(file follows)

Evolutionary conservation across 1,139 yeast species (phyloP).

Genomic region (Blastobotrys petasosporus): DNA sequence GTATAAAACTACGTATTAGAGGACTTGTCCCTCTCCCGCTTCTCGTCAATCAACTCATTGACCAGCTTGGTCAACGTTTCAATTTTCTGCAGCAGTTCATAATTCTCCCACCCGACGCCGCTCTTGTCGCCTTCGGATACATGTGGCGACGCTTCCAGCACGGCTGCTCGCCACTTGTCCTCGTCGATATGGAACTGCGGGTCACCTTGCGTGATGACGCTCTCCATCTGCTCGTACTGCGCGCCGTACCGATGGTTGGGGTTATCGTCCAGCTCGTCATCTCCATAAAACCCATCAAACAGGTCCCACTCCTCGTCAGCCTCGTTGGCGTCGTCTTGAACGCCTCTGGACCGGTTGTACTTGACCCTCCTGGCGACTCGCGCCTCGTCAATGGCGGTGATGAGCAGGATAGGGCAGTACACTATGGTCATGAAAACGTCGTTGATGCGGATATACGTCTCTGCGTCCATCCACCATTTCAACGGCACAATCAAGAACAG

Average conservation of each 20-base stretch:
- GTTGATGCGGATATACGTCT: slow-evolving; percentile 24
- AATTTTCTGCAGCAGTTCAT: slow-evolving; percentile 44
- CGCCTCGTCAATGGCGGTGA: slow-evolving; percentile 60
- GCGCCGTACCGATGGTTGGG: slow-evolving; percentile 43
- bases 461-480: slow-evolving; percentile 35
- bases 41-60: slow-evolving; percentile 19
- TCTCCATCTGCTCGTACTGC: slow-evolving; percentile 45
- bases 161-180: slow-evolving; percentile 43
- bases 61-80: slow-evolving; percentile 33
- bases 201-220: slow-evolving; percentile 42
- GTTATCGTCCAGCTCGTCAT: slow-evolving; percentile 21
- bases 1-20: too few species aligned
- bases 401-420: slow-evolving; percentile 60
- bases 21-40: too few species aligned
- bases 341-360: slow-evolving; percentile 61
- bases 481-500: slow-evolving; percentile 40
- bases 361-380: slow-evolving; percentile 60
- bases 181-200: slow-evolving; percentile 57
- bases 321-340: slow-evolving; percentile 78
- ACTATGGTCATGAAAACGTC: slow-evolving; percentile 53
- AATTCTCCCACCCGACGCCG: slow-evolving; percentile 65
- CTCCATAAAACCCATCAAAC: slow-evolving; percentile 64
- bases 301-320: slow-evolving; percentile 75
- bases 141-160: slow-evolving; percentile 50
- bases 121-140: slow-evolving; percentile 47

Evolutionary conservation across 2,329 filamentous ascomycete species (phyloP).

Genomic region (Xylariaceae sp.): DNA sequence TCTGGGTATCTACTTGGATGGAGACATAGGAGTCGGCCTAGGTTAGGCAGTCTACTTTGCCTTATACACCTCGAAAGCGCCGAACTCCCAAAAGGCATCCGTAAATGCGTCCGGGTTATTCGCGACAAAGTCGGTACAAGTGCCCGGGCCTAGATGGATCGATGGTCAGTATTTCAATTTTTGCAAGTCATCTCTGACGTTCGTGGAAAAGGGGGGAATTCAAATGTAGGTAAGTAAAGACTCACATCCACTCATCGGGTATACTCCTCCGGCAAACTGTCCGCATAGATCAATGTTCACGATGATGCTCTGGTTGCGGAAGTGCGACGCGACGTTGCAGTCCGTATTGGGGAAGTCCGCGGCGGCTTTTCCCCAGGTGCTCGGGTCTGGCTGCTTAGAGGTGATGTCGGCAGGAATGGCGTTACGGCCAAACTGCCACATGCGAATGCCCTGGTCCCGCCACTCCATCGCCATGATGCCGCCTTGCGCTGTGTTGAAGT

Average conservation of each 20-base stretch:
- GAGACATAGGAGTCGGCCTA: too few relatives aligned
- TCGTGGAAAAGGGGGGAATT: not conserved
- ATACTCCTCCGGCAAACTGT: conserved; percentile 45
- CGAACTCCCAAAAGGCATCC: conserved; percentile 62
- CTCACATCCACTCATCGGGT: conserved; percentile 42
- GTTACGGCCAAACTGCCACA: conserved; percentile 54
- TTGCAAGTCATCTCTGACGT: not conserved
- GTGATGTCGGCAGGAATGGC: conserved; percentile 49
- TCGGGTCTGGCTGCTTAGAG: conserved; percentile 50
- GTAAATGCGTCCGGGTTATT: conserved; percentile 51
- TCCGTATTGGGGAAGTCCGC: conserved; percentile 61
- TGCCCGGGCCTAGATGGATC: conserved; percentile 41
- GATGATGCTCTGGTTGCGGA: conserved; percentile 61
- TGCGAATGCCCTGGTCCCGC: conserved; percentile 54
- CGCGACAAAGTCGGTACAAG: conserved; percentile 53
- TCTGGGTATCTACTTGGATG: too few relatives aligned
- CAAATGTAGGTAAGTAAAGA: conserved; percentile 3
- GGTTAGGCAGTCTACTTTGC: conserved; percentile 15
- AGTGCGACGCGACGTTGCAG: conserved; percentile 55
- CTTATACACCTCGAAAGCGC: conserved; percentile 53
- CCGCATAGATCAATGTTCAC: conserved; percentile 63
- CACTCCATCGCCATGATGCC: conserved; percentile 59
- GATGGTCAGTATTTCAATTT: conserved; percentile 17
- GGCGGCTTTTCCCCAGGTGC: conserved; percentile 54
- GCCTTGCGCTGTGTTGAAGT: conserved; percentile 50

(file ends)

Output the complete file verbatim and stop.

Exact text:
Evolutionary conservation across 1,139 yeast species (phyloP).

Genomic region (Blastobotrys petasosporus): DNA sequence GTATAAAACTACGTATTAGAGGACTTGTCCCTCTCCCGCTTCTCGTCAATCAACTCATTGACCAGCTTGGTCAACGTTTCAATTTTCTGCAGCAGTTCATAATTCTCCCACCCGACGCCGCTCTTGTCGCCTTCGGATACATGTGGCGACGCTTCCAGCACGGCTGCTCGCCACTTGTCCTCGTCGATATGGAACTGCGGGTCACCTTGCGTGATGACGCTCTCCATCTGCTCGTACTGCGCGCCGTACCGATGGTTGGGGTTATCGTCCAGCTCGTCATCTCCATAAAACCCATCAAACAGGTCCCACTCCTCGTCAGCCTCGTTGGCGTCGTCTTGAACGCCTCTGGACCGGTTGTACTTGACCCTCCTGGCGACTCGCGCCTCGTCAATGGCGGTGATGAGCAGGATAGGGCAGTACACTATGGTCATGAAAACGTCGTTGATGCGGATATACGTCTCTGCGTCCATCCACCATTTCAACGGCACAATCAAGAACAG

Average conservation of each 20-base stretch:
- GTTGATGCGGATATACGTCT: slow-evolving; percentile 24
- AATTTTCTGCAGCAGTTCAT: slow-evolving; percentile 44
- CGCCTCGTCAATGGCGGTGA: slow-evolving; percentile 60
- GCGCCGTACCGATGGTTGGG: slow-evolving; percentile 43
- bases 461-480: slow-evolving; percentile 35
- bases 41-60: slow-evolving; percentile 19
- TCTCCATCTGCTCGTACTGC: slow-evolving; percentile 45
- bases 161-180: slow-evolving; percentile 43
- bases 61-80: slow-evolving; percentile 33
- bases 201-220: slow-evolving; percentile 42
- GTTATCGTCCAGCTCGTCAT: slow-evolving; percentile 21
- bases 1-20: too few species aligned
- bases 401-420: slow-evolving; percentile 60
- bases 21-40: too few species aligned
- bases 341-360: slow-evolving; percentile 61
- bases 481-500: slow-evolving; percentile 40
- bases 361-380: slow-evolving; percentile 60
- bases 181-200: slow-evolving; percentile 57
- bases 321-340: slow-evolving; percentile 78
- ACTATGGTCATGAAAACGTC: slow-evolving; percentile 53
- AATTCTCCCACCCGACGCCG: slow-evolving; percentile 65
- CTCCATAAAACCCATCAAAC: slow-evolving; percentile 64
- bases 301-320: slow-evolving; percentile 75
- bases 141-160: slow-evolving; percentile 50
- bases 121-140: slow-evolving; percentile 47

Evolutionary conservation across 2,329 filamentous ascomycete species (phyloP).

Genomic region (Xylariaceae sp.): DNA sequence TCTGGGTATCTACTTGGATGGAGACATAGGAGTCGGCCTAGGTTAGGCAGTCTACTTTGCCTTATACACCTCGAAAGCGCCGAACTCCCAAAAGGCATCCGTAAATGCGTCCGGGTTATTCGCGACAAAGTCGGTACAAGTGCCCGGGCCTAGATGGATCGATGGTCAGTATTTCAATTTTTGCAAGTCATCTCTGACGTTCGTGGAAAAGGGGGGAATTCAAATGTAGGTAAGTAAAGACTCACATCCACTCATCGGGTATACTCCTCCGGCAAACTGTCCGCATAGATCAATGTTCACGATGATGCTCTGGTTGCGGAAGTGCGACGCGACGTTGCAGTCCGTATTGGGGAAGTCCGCGGCGGCTTTTCCCCAGGTGCTCGGGTCTGGCTGCTTAGAGGTGATGTCGGCAGGAATGGCGTTACGGCCAAACTGCCACATGCGAATGCCCTGGTCCCGCCACTCCATCGCCATGATGCCGCCTTGCGCTGTGTTGAAGT

Average conservation of each 20-base stretch:
- GAGACATAGGAGTCGGCCTA: too few relatives aligned
- TCGTGGAAAAGGGGGGAATT: not conserved
- ATACTCCTCCGGCAAACTGT: conserved; percentile 45
- CGAACTCCCAAAAGGCATCC: conserved; percentile 62
- CTCACATCCACTCATCGGGT: conserved; percentile 42
- GTTACGGCCAAACTGCCACA: conserved; percentile 54
- TTGCAAGTCATCTCTGACGT: not conserved
- GTGATGTCGGCAGGAATGGC: conserved; percentile 49
- TCGGGTCTGGCTGCTTAGAG: conserved; percentile 50
- GTAAATGCGTCCGGGTTATT: conserved; percentile 51
- TCCGTATTGGGGAAGTCCGC: conserved; percentile 61
- TGCCCGGGCCTAGATGGATC: conserved; percentile 41
- GATGATGCTCTGGTTGCGGA: conserved; percentile 61
- TGCGAATGCCCTGGTCCCGC: conserved; percentile 54
- CGCGACAAAGTCGGTACAAG: conserved; percentile 53
- TCTGGGTATCTACTTGGATG: too few relatives aligned
- CAAATGTAGGTAAGTAAAGA: conserved; percentile 3
- GGTTAGGCAGTCTACTTTGC: conserved; percentile 15
- AGTGCGACGCGACGTTGCAG: conserved; percentile 55
- CTTATACACCTCGAAAGCGC: conserved; percentile 53
- CCGCATAGATCAATGTTCAC: conserved; percentile 63
- CACTCCATCGCCATGATGCC: conserved; percentile 59
- GATGGTCAGTATTTCAATTT: conserved; percentile 17
- GGCGGCTTTTCCCCAGGTGC: conserved; percentile 54
- GCCTTGCGCTGTGTTGAAGT: conserved; percentile 50